If any character has changed for the worse on The 100 while living on the ground, it's Finn. But this week's episode reveals that Finn has always done things for love that can get him killed. The question is whether he'll manage to survive this time around.
First off, I apologize for not recapping last week's episode. I had the flu, and I'm fairly sure you would have been treated to a few paragraphs of gibberish right up until the Grounders demanded that the Ark survivors hand over Finn. Once again, I have to say that the Grounders are being pretty reasonable on this front. Finn stormed into one of their villages and started shooting people because he was frustrated that he couldn't find Clarke. Handing over a murderer is a show of good faith.
The bigger problem is what the Grounders want to do to Finn. A quasi-recovered Lincoln (who doesn't trust himself enough to take off his restraints) explains the torturous death that Finn will endure at the hands of the Grounders. They don't believe in swift executions; they believe a killer should go out screaming.
While the adults debate trying and executing Finn themselves, hoping that a humane death will still placate the Grounders, Raven recalls why Finn was one of the 100 in the first place. It turns out that Finn was not actually the spacewalker who blew three months' worth of air out an airlock; it was Raven. Raven thought she was going to be barred from spacewalking because of her heart murmur, and so Finn, in a sweet but dangerous romantic gesture, figured out a window when Raven could spacewalk unnoticed.
Unfortunately, there was a seal breach and out goes the oxygen. In a second sweet—and more personally dangerous—gesture, Finn takes the fall for Raven. Since she's 18, she'll get spaced for sure, but he's only 17, which means there's a chance he could be released after a few months in detention. And that's the story of how Finn became a candidate for living on the ground.
Raven feels guilty for her part in setting these events into motion. If she hadn't gone on the spacewalk, if she hadn't let Finn take the fall, then Finn would not have gone down with the 100. (Of course, Finn could have died on the Ark or in the fall, but that's beside the guilt-ridden point.) If he hadn't been one of the 100, he wouldn't have fallen for Clarke and gone utterly, violently mad on the ground. What Raven doesn't seem ready to acknowledge is that Finn made a lot of choices between taking the fall for the spacewalk and shooting a bunch of Grounders.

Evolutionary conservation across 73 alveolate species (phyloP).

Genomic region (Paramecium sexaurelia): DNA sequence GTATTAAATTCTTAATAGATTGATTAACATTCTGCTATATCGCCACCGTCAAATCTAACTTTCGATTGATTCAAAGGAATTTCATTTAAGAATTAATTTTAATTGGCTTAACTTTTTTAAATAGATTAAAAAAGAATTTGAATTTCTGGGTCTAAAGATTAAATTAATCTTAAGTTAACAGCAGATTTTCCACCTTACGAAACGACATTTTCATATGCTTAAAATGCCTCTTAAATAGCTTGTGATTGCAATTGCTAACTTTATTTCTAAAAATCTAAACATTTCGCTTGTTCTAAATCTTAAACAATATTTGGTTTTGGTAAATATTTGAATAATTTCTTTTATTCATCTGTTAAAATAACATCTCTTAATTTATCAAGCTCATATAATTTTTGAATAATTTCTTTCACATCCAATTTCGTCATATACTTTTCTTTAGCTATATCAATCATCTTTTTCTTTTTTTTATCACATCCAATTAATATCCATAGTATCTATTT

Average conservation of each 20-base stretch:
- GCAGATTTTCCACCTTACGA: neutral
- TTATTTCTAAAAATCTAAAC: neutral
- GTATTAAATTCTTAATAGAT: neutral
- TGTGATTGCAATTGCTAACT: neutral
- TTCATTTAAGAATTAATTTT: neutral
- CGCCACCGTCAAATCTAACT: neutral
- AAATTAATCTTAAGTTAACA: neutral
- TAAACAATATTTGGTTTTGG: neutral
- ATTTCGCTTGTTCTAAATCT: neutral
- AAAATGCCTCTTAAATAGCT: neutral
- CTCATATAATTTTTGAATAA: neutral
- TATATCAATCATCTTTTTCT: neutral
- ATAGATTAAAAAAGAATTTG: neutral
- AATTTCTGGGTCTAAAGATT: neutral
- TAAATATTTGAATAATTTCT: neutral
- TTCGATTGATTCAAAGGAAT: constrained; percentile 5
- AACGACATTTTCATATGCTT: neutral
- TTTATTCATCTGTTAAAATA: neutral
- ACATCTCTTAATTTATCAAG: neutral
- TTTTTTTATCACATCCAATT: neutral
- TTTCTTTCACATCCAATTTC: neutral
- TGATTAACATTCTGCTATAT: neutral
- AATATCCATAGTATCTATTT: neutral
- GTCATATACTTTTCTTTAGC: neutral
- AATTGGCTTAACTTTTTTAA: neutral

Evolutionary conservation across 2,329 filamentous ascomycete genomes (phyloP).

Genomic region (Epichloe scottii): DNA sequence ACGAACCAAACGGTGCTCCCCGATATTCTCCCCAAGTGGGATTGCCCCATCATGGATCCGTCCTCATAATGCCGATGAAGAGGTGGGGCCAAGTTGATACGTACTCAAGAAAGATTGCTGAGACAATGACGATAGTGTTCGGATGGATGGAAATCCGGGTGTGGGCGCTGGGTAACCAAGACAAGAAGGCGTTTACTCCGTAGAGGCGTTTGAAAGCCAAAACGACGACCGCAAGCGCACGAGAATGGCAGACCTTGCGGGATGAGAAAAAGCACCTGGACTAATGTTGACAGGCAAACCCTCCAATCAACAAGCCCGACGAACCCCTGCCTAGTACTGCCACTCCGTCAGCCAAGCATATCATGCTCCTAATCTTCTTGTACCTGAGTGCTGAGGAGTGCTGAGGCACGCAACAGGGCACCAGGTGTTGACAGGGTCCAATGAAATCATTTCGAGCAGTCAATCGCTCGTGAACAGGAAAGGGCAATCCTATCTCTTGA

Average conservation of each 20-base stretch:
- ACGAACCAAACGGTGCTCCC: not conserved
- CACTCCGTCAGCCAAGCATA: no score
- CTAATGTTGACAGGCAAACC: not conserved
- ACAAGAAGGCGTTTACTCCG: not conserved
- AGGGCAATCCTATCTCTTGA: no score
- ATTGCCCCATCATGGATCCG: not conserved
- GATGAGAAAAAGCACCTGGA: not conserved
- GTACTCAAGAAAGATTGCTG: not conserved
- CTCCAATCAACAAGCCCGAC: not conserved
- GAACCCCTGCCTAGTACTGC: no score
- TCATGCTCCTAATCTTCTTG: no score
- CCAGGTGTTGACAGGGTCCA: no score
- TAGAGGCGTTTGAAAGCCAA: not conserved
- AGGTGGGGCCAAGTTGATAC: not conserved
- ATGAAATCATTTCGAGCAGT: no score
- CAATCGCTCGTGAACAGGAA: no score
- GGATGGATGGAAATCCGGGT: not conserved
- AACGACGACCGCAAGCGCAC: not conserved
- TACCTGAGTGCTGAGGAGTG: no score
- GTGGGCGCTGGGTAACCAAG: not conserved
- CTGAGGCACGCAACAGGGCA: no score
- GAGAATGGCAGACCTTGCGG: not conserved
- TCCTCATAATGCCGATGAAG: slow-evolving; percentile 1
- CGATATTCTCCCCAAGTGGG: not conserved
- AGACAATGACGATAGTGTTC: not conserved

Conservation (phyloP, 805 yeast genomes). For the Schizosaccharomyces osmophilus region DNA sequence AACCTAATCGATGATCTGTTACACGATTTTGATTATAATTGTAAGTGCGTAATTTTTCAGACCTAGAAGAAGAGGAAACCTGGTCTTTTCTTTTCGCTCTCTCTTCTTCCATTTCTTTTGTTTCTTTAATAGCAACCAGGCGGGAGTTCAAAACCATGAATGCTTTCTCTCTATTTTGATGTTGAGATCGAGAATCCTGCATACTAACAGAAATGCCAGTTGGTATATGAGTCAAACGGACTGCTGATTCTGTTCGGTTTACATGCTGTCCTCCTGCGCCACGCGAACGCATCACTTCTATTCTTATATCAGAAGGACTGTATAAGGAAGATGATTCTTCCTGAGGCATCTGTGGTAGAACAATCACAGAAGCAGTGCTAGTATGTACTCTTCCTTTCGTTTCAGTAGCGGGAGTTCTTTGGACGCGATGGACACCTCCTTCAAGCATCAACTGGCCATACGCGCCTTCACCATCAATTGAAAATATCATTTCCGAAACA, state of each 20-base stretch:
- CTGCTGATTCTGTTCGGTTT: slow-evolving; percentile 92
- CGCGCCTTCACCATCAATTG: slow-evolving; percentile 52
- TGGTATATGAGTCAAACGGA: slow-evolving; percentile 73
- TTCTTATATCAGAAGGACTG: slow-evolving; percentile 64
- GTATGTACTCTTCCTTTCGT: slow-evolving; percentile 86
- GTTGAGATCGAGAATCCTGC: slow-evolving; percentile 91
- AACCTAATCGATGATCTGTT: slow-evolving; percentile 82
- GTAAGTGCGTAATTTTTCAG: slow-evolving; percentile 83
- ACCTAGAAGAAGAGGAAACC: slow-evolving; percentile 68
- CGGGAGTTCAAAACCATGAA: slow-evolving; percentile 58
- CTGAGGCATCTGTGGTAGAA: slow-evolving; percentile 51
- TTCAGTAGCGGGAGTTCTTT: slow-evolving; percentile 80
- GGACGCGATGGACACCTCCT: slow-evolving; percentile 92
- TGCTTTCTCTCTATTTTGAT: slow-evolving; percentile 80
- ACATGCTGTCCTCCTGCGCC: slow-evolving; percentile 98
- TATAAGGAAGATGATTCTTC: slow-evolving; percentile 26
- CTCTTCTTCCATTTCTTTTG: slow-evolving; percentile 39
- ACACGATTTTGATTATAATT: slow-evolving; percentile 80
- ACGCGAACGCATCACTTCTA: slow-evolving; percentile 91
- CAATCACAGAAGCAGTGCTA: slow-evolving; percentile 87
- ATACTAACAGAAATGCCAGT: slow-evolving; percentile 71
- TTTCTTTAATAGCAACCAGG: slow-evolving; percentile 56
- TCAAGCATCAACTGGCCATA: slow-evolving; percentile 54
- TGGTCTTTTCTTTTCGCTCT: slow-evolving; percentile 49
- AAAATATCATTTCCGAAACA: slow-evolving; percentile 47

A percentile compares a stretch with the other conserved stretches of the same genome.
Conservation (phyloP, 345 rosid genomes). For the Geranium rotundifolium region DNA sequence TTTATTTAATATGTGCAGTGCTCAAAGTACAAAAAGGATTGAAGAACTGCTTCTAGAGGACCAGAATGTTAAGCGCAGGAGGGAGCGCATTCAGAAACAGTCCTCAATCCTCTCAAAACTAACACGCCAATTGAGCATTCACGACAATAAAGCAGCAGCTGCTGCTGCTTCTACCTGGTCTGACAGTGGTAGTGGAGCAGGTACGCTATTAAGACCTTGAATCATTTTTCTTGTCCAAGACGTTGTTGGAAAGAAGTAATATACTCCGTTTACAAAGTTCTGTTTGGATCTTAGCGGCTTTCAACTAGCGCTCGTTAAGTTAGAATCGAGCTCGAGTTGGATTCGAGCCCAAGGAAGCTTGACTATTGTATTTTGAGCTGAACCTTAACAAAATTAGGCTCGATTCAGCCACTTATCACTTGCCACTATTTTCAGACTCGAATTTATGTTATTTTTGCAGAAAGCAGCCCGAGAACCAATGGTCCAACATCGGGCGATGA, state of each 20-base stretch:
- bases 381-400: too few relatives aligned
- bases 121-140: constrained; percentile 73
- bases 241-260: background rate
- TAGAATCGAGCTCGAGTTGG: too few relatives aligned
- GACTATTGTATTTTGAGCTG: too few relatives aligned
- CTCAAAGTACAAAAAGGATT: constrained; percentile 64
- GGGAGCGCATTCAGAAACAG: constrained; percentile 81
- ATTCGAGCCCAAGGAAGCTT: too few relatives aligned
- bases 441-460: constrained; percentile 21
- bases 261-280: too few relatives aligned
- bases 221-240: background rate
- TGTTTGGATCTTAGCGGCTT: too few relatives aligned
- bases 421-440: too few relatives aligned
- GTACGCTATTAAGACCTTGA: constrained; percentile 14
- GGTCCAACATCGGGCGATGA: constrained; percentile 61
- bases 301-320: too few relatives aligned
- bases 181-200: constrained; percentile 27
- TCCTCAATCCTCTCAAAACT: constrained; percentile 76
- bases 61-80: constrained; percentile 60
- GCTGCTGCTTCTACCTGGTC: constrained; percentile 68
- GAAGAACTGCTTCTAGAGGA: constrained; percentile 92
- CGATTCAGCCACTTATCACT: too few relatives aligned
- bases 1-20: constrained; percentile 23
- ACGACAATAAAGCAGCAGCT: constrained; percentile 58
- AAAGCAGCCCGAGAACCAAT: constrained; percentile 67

The meat of this episode is really in the characters contemplating how the things they've done reflect on them as people. If they have done terrible things to survive, does that change their nature? Can they be good people and killers? On the one hand, we have Lincoln, who sees himself as a monster for the things he did while brainwashed and on the other we have Raven, who wants to absolve Finn of his crimes because she let the first domino in his chain of bad decisions fall. But it's something each character has to ask themselves—and something the adults aren't quite ready to ask.
The Grounders on the whole seem less consumed with these questions, however. When Clarke suggests they might be savages, Lexa tells her simply, "We are what we are."
At one point, Raven tries to get the other kids to give up Murphy in lieu of Finn. Sure, Murphy has committed his own share of evils, but it seems his major crime at this moment is being unloved by anyone. Finn, in the end, though, decides to take his lumps and surrender. He's made a lot of terrible decisions that he thought would protect his friends, but if he truly loves them, he needs to die in the name of peace. It's his finest hour.
And amidst all these questions about morality and actions, Clarke knows who she is in this scheme and what she needs to do to ensure peace with both the Grounders and her own conscience. She convinces the Grounders to let her say goodbye to Finn by not flinching or protesting as Indra pokes her with her blade. That goodbye is absolutely final, however, as she gives Finn a merciful death with a knife. There's some grumbling among the Grounders, but Lexa seems willing to accept this compromise. This world is what it is, but for Clarke, the choices that humans make still matter. The question is whether her fellow survivors will accept her choice.